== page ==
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Hi all,

I am looking to do some linguistic analysis of informal proofs. Therefore I am on a search for a collection of entry level proofs written in a clear, uninvolved style. I have one recommendation for Hardy and Wright's "An Introduction to the Theory of Numbers," and was wondering if there is something else you may add to this.

Many thanks in advance, Nickolay

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This question should be community wiki in my opinion. –  Grétar Amazeen Oct 21 '10 at 16:34
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9 Answers

up vote 2 down vote accepted

You can try Aigner and Ziegler's book Proofs from the book

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I think you have to determine some categories, as like as number theory, combinatorics, geometry and etc. But I think this book is so interesting:

"Ingenuity in Mathematics" by Ross Hansberger

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M. Ganesalingam did a pretty interesting dissertation about linguistic analysis of math texts. I thought I read about it here on MO but I can't seem to find the pointer right now. Anyway, see:

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A very different class of examples are to be found at the Naproche project:

About Naproche: The Naproche project (Natural language Proof Checking) studies the semi-formal language of mathematics from a linguistic, philosophical and mathematical perspective. A central goal of Naproche is to develop a controlled natural language (CNL) for mathematical texts and adapted proof checking software which checks texts written in the CNL for syntactical and mathematical correctness.

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Here is a book that examines the structure of proofs in detail:

The Nuts and Bolts of Proofs, Third Edition: An Introduction to Mathematical Proofs

by Antonella Cupillari

It contains examples of entry level proofs of various types.

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The classic "Foundations of Analysis" by Edmund Landau. It pedantically and very carefully derives elementary properties of integers, rationals, etc., from Peano axioms. Or is it too formal?

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Beweis: klar. :-) –  Felipe Voloch Oct 22 '10 at 19:06
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Truly "entry level" ... How to Read and Do Proofs by D. Solow.

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Hello,

I cannot add a comment, so I must have to ask this as an answer. What exactly does linguistic analysis consist of? Are you really going to study the wording used, the vocabulary, the ontology, and the structuring of the lexical elements of the proof?

Are you going to analyze the symbols and formulae along with the textual words? Thanks for considering my question.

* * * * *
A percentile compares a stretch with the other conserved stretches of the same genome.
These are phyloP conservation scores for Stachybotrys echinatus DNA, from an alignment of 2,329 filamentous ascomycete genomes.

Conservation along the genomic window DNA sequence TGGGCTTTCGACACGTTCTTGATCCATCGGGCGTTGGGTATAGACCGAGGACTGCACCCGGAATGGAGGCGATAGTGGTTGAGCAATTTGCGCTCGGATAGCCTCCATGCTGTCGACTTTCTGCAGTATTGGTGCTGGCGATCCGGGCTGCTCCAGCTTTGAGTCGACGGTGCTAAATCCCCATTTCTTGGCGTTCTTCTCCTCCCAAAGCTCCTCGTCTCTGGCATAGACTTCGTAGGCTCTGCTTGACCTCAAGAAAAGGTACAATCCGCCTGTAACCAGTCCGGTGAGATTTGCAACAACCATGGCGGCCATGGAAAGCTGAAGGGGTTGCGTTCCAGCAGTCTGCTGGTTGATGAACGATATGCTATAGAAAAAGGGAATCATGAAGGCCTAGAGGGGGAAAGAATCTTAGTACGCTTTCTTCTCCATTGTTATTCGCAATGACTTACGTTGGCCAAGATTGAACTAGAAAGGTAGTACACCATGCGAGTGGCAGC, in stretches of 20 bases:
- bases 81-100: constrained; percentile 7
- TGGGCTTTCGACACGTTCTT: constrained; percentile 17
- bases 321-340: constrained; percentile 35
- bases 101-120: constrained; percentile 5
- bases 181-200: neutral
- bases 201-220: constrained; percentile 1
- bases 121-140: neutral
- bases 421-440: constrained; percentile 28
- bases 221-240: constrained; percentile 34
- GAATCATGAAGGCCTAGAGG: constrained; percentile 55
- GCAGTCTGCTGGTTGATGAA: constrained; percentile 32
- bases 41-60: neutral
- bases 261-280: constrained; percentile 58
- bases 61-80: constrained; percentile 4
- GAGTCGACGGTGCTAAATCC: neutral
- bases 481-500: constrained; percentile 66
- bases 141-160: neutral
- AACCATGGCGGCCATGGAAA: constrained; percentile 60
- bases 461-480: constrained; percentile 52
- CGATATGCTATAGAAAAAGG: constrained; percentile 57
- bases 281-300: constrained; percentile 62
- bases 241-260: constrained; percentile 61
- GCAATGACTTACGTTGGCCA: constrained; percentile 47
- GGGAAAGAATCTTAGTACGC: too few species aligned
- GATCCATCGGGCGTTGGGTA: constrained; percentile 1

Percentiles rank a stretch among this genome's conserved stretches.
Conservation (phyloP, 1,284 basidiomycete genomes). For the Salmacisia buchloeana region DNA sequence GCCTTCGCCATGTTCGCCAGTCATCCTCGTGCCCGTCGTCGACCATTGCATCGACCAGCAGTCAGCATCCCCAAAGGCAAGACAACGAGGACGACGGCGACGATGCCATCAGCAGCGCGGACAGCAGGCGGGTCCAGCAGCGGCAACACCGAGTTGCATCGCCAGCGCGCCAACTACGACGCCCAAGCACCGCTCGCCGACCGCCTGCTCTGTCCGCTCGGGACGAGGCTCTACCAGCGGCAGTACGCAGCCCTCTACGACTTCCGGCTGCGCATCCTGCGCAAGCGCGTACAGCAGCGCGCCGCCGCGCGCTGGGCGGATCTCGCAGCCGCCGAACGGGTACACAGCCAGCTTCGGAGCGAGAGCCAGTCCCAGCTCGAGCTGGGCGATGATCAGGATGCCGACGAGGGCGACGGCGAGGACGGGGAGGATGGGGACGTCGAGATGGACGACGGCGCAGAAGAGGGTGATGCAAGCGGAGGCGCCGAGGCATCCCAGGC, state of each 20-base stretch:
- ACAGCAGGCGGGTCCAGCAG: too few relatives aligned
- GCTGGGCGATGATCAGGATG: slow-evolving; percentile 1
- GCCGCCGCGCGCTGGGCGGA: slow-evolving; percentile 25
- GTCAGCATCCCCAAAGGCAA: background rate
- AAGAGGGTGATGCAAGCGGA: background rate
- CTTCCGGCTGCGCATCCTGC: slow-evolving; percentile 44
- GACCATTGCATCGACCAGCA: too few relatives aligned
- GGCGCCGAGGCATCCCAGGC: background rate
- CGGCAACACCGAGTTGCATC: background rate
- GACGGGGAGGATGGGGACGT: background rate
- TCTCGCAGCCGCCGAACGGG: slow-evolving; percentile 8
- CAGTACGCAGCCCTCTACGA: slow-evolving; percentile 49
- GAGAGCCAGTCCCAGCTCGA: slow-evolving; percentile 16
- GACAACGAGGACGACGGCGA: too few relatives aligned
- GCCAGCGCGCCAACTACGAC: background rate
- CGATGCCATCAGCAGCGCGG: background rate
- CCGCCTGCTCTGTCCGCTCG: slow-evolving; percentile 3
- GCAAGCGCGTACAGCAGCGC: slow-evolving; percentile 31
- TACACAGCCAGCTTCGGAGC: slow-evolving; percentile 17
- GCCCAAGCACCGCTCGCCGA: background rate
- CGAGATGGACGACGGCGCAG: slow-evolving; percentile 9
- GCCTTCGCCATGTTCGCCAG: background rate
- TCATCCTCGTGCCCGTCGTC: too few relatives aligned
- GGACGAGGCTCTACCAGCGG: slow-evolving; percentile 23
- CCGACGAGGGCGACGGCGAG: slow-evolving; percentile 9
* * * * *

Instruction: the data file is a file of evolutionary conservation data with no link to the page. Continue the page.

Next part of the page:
Another question: what if you did linguistic analysis on a proof that was incorrect? Is there any relation between

  • what the content of the proof is

  • what the correctness of the proof is

  • what the linguistic content and the syntactical form of the proof is

  • what the ontological underpinnings are of the vocabulary used in the proof

  • what symbology and representational schema are used in the formulae in the proof

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I admit to having some similar questions myself. For instance, if you're doing a linguistic analysis, why does it matter whether the proofs are "entry level" or not? Or are you thinking that proofs written for a less mathematically sophisticated audience will also be less sophisticated in a purely linguistic way? (It's not clear to me whether that's a reasonable assumption or not.) –  Pete L. Clark Oct 22 '10 at 3:41
    
I will be looking for a way to represent the proofs as a symbolic structures which would enable further processing. Formulae and symbols will be treated along with the "natural language bits". Ideally an identical proof step expressed as a formula and expressed in words should yield the same output structure. The long term goal is the interpretation of arbitrary proofs in expressions of Artemov's Justification Logic (see e.g. logic.uconn.edu/readings/Milnikel1.pdf). Checking the correctness of a proof is not a goal. –  Nickolay Kolev Oct 22 '10 at 16:37
    
A clarification on the requirement of "entry level": I would like to work with entry level proofs so as to concentrate on the linguistic means used in proofs while still being able to understand the proofs. I am mostly interested in the expressions used to denote premise->conclusion substructures. –  Nickolay Kolev Oct 22 '10 at 16:41
    
@Nickolay-Kolev, thanks for the clarifications. What sort of mapping are you using from textual words to symbology? (I guess I'm asking what dictionary you're using as the canonical mechanism for defining a string of letters unambiguously.) The same string of letters is the same word but can have very different meanings in different contexts, for example. –  PamNDRome Oct 23 '10 at 1:49
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Take a look at Lovász' paper, "Three short proofs in graph theory", Journal of Combinatorial Theory, Series B, vol. 19, 1975. Maybe those proofs are a little too involved for what you want, but they are worth checking out.

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